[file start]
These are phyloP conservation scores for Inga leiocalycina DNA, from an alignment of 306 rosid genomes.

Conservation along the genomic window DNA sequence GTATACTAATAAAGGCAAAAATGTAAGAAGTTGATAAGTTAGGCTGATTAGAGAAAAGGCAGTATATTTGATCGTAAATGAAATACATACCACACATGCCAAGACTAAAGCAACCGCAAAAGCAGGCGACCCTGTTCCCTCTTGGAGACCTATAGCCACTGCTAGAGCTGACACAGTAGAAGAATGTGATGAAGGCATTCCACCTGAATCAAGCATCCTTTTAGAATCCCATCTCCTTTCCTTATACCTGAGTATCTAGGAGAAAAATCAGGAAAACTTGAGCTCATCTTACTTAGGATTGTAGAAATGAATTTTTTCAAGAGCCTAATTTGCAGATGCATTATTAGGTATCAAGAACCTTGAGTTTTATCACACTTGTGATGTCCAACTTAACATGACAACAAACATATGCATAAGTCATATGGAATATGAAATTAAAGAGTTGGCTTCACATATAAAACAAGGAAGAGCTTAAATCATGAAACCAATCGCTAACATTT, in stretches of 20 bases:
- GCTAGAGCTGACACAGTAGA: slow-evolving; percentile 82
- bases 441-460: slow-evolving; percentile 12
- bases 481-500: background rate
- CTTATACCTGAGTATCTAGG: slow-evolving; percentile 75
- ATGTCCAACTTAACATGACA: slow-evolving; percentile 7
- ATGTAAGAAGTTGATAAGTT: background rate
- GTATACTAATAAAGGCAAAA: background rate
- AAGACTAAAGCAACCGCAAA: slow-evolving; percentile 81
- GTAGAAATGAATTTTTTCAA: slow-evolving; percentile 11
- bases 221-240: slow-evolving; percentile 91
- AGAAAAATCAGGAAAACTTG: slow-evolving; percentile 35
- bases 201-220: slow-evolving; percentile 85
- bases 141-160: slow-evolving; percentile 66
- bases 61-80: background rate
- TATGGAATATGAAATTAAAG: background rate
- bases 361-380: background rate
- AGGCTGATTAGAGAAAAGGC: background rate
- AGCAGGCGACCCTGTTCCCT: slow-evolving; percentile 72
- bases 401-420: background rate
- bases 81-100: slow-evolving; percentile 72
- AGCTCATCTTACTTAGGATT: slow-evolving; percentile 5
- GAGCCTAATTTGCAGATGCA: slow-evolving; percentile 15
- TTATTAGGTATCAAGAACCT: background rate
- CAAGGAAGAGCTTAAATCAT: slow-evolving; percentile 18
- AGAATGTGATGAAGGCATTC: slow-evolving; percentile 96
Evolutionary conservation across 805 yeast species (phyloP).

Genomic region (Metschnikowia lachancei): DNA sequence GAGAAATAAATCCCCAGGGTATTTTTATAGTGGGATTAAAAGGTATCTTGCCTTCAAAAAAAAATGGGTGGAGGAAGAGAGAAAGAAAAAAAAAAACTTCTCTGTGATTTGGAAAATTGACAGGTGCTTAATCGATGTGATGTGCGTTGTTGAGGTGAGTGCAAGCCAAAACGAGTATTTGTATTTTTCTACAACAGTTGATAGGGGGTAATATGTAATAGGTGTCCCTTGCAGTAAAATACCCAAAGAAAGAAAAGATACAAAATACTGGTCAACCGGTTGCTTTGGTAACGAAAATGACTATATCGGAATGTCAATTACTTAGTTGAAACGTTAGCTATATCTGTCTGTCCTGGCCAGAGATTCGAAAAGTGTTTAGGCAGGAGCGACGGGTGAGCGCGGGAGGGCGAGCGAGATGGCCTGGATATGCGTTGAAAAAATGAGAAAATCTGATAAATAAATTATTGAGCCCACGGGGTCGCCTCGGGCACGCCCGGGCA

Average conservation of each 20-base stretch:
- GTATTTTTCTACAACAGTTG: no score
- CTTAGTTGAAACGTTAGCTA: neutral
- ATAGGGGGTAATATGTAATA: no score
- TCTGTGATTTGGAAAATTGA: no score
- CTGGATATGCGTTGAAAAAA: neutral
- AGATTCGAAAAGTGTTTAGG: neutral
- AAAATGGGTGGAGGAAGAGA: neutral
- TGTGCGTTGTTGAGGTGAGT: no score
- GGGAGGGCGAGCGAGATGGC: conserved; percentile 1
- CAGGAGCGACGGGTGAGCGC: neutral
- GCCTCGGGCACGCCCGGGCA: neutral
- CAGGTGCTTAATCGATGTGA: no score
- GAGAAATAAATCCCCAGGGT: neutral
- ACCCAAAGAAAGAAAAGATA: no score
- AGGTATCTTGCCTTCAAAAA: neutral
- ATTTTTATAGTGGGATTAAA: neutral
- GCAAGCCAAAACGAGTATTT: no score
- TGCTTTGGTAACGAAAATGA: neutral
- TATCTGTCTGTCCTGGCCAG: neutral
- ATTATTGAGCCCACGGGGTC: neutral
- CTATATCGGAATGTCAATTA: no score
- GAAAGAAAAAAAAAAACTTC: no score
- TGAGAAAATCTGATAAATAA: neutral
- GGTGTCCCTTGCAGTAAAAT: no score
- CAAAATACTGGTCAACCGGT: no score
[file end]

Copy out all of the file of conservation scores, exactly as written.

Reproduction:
These are phyloP conservation scores for Inga leiocalycina DNA, from an alignment of 306 rosid genomes.

Conservation along the genomic window DNA sequence GTATACTAATAAAGGCAAAAATGTAAGAAGTTGATAAGTTAGGCTGATTAGAGAAAAGGCAGTATATTTGATCGTAAATGAAATACATACCACACATGCCAAGACTAAAGCAACCGCAAAAGCAGGCGACCCTGTTCCCTCTTGGAGACCTATAGCCACTGCTAGAGCTGACACAGTAGAAGAATGTGATGAAGGCATTCCACCTGAATCAAGCATCCTTTTAGAATCCCATCTCCTTTCCTTATACCTGAGTATCTAGGAGAAAAATCAGGAAAACTTGAGCTCATCTTACTTAGGATTGTAGAAATGAATTTTTTCAAGAGCCTAATTTGCAGATGCATTATTAGGTATCAAGAACCTTGAGTTTTATCACACTTGTGATGTCCAACTTAACATGACAACAAACATATGCATAAGTCATATGGAATATGAAATTAAAGAGTTGGCTTCACATATAAAACAAGGAAGAGCTTAAATCATGAAACCAATCGCTAACATTT, in stretches of 20 bases:
- GCTAGAGCTGACACAGTAGA: slow-evolving; percentile 82
- bases 441-460: slow-evolving; percentile 12
- bases 481-500: background rate
- CTTATACCTGAGTATCTAGG: slow-evolving; percentile 75
- ATGTCCAACTTAACATGACA: slow-evolving; percentile 7
- ATGTAAGAAGTTGATAAGTT: background rate
- GTATACTAATAAAGGCAAAA: background rate
- AAGACTAAAGCAACCGCAAA: slow-evolving; percentile 81
- GTAGAAATGAATTTTTTCAA: slow-evolving; percentile 11
- bases 221-240: slow-evolving; percentile 91
- AGAAAAATCAGGAAAACTTG: slow-evolving; percentile 35
- bases 201-220: slow-evolving; percentile 85
- bases 141-160: slow-evolving; percentile 66
- bases 61-80: background rate
- TATGGAATATGAAATTAAAG: background rate
- bases 361-380: background rate
- AGGCTGATTAGAGAAAAGGC: background rate
- AGCAGGCGACCCTGTTCCCT: slow-evolving; percentile 72
- bases 401-420: background rate
- bases 81-100: slow-evolving; percentile 72
- AGCTCATCTTACTTAGGATT: slow-evolving; percentile 5
- GAGCCTAATTTGCAGATGCA: slow-evolving; percentile 15
- TTATTAGGTATCAAGAACCT: background rate
- CAAGGAAGAGCTTAAATCAT: slow-evolving; percentile 18
- AGAATGTGATGAAGGCATTC: slow-evolving; percentile 96
Evolutionary conservation across 805 yeast species (phyloP).

Genomic region (Metschnikowia lachancei): DNA sequence GAGAAATAAATCCCCAGGGTATTTTTATAGTGGGATTAAAAGGTATCTTGCCTTCAAAAAAAAATGGGTGGAGGAAGAGAGAAAGAAAAAAAAAAACTTCTCTGTGATTTGGAAAATTGACAGGTGCTTAATCGATGTGATGTGCGTTGTTGAGGTGAGTGCAAGCCAAAACGAGTATTTGTATTTTTCTACAACAGTTGATAGGGGGTAATATGTAATAGGTGTCCCTTGCAGTAAAATACCCAAAGAAAGAAAAGATACAAAATACTGGTCAACCGGTTGCTTTGGTAACGAAAATGACTATATCGGAATGTCAATTACTTAGTTGAAACGTTAGCTATATCTGTCTGTCCTGGCCAGAGATTCGAAAAGTGTTTAGGCAGGAGCGACGGGTGAGCGCGGGAGGGCGAGCGAGATGGCCTGGATATGCGTTGAAAAAATGAGAAAATCTGATAAATAAATTATTGAGCCCACGGGGTCGCCTCGGGCACGCCCGGGCA

Average conservation of each 20-base stretch:
- GTATTTTTCTACAACAGTTG: no score
- CTTAGTTGAAACGTTAGCTA: neutral
- ATAGGGGGTAATATGTAATA: no score
- TCTGTGATTTGGAAAATTGA: no score
- CTGGATATGCGTTGAAAAAA: neutral
- AGATTCGAAAAGTGTTTAGG: neutral
- AAAATGGGTGGAGGAAGAGA: neutral
- TGTGCGTTGTTGAGGTGAGT: no score
- GGGAGGGCGAGCGAGATGGC: conserved; percentile 1
- CAGGAGCGACGGGTGAGCGC: neutral
- GCCTCGGGCACGCCCGGGCA: neutral
- CAGGTGCTTAATCGATGTGA: no score
- GAGAAATAAATCCCCAGGGT: neutral
- ACCCAAAGAAAGAAAAGATA: no score
- AGGTATCTTGCCTTCAAAAA: neutral
- ATTTTTATAGTGGGATTAAA: neutral
- GCAAGCCAAAACGAGTATTT: no score
- TGCTTTGGTAACGAAAATGA: neutral
- TATCTGTCTGTCCTGGCCAG: neutral
- ATTATTGAGCCCACGGGGTC: neutral
- CTATATCGGAATGTCAATTA: no score
- GAAAGAAAAAAAAAAACTTC: no score
- TGAGAAAATCTGATAAATAA: neutral
- GGTGTCCCTTGCAGTAAAAT: no score
- CAAAATACTGGTCAACCGGT: no score